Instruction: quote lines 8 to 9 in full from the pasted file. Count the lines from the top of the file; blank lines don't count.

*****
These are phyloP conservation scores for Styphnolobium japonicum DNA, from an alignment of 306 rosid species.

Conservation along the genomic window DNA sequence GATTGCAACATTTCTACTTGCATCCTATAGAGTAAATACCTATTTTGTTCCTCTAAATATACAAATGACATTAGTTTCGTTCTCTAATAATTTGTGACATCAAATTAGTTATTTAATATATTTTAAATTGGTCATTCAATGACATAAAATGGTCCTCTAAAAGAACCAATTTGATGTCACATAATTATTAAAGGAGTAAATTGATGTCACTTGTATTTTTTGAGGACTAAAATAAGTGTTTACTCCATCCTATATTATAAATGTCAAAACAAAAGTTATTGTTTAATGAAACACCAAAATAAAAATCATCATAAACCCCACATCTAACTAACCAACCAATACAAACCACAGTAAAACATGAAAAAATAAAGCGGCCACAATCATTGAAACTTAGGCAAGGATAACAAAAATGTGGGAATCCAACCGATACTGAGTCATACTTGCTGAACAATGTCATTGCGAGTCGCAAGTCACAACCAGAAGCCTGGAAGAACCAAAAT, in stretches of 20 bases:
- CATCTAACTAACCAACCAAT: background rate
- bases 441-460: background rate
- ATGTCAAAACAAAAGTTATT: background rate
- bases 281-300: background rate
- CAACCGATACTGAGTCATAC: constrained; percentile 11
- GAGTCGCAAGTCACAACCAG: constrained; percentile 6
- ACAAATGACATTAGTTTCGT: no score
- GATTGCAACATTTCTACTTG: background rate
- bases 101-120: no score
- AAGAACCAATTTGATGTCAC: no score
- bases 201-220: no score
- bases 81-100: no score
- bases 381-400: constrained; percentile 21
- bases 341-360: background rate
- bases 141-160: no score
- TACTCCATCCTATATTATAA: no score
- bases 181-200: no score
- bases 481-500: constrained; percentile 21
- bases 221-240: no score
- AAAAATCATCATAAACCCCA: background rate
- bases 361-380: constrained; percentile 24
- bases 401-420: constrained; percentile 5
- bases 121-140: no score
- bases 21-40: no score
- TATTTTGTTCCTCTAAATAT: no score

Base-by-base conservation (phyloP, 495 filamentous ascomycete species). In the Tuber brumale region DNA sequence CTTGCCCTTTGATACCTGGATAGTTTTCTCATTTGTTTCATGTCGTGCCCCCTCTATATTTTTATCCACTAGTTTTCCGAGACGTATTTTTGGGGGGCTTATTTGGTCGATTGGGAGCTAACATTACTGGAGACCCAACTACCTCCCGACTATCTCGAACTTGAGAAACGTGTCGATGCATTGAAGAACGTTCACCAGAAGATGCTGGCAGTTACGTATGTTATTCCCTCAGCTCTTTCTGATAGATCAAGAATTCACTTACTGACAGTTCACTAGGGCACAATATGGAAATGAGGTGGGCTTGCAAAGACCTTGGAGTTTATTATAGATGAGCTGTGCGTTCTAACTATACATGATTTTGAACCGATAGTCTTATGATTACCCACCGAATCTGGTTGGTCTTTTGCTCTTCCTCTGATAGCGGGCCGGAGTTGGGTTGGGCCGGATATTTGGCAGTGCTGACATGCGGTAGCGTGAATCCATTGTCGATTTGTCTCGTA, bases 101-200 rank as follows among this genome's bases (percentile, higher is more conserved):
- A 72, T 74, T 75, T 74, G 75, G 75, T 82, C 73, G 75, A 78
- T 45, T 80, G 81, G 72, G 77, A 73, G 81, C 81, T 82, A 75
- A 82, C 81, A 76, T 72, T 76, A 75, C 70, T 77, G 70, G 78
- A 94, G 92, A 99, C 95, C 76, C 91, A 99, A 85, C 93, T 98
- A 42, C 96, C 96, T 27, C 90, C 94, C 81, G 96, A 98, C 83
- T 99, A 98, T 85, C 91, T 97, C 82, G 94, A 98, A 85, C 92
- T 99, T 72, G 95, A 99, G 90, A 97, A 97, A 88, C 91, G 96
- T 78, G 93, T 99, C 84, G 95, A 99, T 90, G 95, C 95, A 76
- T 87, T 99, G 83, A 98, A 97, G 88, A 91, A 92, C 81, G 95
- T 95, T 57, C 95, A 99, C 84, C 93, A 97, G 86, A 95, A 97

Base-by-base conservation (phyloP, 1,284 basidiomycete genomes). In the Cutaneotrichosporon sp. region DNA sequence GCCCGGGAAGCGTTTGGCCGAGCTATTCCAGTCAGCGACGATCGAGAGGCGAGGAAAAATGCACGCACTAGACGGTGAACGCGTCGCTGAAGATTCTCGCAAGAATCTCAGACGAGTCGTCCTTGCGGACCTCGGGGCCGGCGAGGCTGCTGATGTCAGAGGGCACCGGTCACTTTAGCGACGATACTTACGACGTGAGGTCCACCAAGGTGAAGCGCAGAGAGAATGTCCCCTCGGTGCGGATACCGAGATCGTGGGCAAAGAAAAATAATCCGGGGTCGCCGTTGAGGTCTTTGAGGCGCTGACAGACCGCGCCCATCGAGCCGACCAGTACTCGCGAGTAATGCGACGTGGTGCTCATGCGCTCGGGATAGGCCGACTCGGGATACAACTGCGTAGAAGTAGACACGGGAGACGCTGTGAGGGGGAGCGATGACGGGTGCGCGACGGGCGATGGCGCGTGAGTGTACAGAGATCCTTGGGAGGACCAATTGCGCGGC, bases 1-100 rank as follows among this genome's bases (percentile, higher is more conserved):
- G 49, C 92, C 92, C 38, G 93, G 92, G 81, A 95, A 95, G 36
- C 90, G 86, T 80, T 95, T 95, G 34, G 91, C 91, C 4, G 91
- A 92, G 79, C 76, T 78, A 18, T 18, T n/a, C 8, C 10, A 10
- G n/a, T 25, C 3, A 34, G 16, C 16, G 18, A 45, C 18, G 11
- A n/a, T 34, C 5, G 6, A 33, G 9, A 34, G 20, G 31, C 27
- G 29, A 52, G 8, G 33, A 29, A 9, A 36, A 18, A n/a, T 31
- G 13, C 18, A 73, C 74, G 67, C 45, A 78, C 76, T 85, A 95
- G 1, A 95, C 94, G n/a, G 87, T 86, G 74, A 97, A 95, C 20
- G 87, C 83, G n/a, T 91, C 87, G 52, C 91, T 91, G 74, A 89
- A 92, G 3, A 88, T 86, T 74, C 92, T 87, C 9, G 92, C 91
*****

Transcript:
- GAGTCGCAAGTCACAACCAG: constrained; percentile 6
- ACAAATGACATTAGTTTCGT: no score